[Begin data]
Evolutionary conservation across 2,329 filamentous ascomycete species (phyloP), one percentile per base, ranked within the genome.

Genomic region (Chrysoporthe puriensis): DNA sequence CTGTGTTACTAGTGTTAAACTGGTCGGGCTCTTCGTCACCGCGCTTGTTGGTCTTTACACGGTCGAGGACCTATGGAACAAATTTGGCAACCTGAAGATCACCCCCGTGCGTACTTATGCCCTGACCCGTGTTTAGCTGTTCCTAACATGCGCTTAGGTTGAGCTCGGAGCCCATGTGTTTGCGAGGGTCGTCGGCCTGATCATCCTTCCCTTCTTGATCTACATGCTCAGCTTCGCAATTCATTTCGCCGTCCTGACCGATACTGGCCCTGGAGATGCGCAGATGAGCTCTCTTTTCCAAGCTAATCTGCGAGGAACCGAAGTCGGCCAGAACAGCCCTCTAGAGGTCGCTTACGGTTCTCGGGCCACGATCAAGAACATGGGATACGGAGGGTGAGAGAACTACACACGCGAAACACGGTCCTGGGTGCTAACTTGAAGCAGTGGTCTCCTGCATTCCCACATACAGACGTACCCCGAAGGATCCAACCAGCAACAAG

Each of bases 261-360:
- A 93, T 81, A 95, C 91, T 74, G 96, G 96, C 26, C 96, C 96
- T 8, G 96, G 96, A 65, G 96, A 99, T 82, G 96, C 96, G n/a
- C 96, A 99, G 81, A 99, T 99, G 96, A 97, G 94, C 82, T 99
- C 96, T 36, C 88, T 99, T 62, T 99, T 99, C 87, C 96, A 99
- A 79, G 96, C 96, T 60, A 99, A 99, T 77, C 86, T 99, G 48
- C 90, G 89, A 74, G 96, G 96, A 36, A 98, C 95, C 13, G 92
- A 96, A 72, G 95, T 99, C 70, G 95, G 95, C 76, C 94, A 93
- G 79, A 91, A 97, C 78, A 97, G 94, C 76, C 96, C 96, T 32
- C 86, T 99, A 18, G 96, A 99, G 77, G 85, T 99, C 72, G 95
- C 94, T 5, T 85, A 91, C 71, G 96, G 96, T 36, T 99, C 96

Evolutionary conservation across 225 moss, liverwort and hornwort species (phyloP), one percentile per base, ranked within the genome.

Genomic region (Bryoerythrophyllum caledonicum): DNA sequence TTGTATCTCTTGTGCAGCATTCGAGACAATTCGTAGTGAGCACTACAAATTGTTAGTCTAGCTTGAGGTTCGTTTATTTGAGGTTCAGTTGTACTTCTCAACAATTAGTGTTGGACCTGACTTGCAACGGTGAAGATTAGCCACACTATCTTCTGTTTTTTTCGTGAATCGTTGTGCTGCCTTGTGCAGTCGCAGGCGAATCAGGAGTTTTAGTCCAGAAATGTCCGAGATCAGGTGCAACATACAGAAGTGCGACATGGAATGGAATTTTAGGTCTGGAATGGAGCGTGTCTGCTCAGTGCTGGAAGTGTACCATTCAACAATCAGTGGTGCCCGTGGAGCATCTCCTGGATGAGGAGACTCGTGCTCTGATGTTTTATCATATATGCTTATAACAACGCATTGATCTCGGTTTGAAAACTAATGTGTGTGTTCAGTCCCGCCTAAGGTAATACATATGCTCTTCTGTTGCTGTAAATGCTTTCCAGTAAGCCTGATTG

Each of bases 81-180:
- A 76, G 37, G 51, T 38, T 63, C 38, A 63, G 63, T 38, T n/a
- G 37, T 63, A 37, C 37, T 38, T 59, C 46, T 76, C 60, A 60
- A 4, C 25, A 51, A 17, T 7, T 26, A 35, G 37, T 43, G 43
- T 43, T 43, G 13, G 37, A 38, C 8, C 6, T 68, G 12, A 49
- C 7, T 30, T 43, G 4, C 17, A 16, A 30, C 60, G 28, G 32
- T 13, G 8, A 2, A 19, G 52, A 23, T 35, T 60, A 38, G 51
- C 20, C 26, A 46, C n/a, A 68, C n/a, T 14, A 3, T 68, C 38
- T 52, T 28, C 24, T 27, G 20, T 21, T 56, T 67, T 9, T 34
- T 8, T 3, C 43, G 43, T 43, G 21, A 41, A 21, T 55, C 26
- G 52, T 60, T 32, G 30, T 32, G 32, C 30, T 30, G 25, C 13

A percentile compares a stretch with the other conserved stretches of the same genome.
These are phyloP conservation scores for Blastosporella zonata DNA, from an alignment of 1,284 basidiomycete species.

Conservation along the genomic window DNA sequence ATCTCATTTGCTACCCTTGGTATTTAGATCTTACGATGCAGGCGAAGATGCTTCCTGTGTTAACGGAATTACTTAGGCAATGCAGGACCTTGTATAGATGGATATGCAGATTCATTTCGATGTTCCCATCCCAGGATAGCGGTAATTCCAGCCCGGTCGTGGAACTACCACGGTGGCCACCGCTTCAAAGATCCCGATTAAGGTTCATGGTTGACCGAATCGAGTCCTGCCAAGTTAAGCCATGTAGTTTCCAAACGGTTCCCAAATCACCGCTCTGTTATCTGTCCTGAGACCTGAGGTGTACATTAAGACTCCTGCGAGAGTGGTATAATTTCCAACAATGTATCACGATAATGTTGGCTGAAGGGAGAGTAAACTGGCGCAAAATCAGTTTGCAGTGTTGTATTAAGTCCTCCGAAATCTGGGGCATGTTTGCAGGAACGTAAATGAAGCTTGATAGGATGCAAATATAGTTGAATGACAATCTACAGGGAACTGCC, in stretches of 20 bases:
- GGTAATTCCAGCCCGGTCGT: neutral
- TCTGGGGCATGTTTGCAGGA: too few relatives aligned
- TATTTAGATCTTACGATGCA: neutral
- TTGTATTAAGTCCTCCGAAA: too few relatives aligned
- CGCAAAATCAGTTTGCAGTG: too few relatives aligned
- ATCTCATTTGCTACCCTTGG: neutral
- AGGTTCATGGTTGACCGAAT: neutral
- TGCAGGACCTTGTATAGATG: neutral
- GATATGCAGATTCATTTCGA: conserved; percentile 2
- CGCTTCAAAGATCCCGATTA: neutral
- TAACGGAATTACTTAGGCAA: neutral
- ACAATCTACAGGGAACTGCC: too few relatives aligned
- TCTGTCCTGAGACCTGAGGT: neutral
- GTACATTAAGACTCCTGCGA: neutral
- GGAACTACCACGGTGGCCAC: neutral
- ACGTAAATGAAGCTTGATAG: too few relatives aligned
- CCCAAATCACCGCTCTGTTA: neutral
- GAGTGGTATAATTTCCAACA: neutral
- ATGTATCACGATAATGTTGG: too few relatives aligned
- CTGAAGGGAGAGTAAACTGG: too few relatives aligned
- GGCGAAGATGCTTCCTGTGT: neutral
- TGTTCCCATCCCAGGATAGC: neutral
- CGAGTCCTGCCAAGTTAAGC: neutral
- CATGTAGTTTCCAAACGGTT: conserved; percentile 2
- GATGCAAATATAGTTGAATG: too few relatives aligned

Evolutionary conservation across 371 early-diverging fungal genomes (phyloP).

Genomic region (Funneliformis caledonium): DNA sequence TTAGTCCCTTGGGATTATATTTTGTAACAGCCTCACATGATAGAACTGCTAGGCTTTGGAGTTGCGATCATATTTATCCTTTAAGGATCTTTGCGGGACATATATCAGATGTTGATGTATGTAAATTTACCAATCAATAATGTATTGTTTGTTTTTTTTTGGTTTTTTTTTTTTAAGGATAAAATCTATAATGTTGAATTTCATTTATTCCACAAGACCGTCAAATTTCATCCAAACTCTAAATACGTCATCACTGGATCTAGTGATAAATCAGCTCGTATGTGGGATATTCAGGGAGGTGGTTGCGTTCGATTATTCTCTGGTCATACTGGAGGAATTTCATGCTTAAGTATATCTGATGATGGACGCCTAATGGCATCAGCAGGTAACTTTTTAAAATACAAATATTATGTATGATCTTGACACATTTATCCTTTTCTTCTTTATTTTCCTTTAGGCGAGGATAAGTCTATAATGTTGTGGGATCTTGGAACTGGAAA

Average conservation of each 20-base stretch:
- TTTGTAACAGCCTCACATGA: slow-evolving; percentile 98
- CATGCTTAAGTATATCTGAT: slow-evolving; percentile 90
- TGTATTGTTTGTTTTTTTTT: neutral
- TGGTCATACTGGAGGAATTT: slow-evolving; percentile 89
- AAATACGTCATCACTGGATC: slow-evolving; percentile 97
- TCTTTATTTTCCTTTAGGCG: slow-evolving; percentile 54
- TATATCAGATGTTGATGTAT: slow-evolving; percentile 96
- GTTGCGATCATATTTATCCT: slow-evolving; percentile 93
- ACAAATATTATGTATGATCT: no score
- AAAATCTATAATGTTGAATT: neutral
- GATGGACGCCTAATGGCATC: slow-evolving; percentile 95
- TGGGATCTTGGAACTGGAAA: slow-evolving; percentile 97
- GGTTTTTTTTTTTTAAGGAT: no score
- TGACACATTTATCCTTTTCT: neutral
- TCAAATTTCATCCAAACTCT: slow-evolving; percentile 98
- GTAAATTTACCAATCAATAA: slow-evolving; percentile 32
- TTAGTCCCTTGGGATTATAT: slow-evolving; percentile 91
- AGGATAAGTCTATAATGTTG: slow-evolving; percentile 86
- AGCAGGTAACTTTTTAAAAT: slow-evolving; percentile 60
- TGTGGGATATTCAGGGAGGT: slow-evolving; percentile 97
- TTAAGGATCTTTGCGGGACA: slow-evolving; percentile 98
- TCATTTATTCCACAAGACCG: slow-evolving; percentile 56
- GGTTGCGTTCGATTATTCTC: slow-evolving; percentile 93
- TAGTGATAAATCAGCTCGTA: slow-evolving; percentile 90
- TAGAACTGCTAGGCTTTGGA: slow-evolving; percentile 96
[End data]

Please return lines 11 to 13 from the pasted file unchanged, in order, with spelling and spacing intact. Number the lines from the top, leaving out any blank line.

- G 79, A 91, A 97, C 78, A 97, G 94, C 76, C 96, C 96, T 32
- C 86, T 99, A 18, G 96, A 99, G 77, G 85, T 99, C 72, G 95
- C 94, T 5, T 85, A 91, C 71, G 96, G 96, T 36, T 99, C 96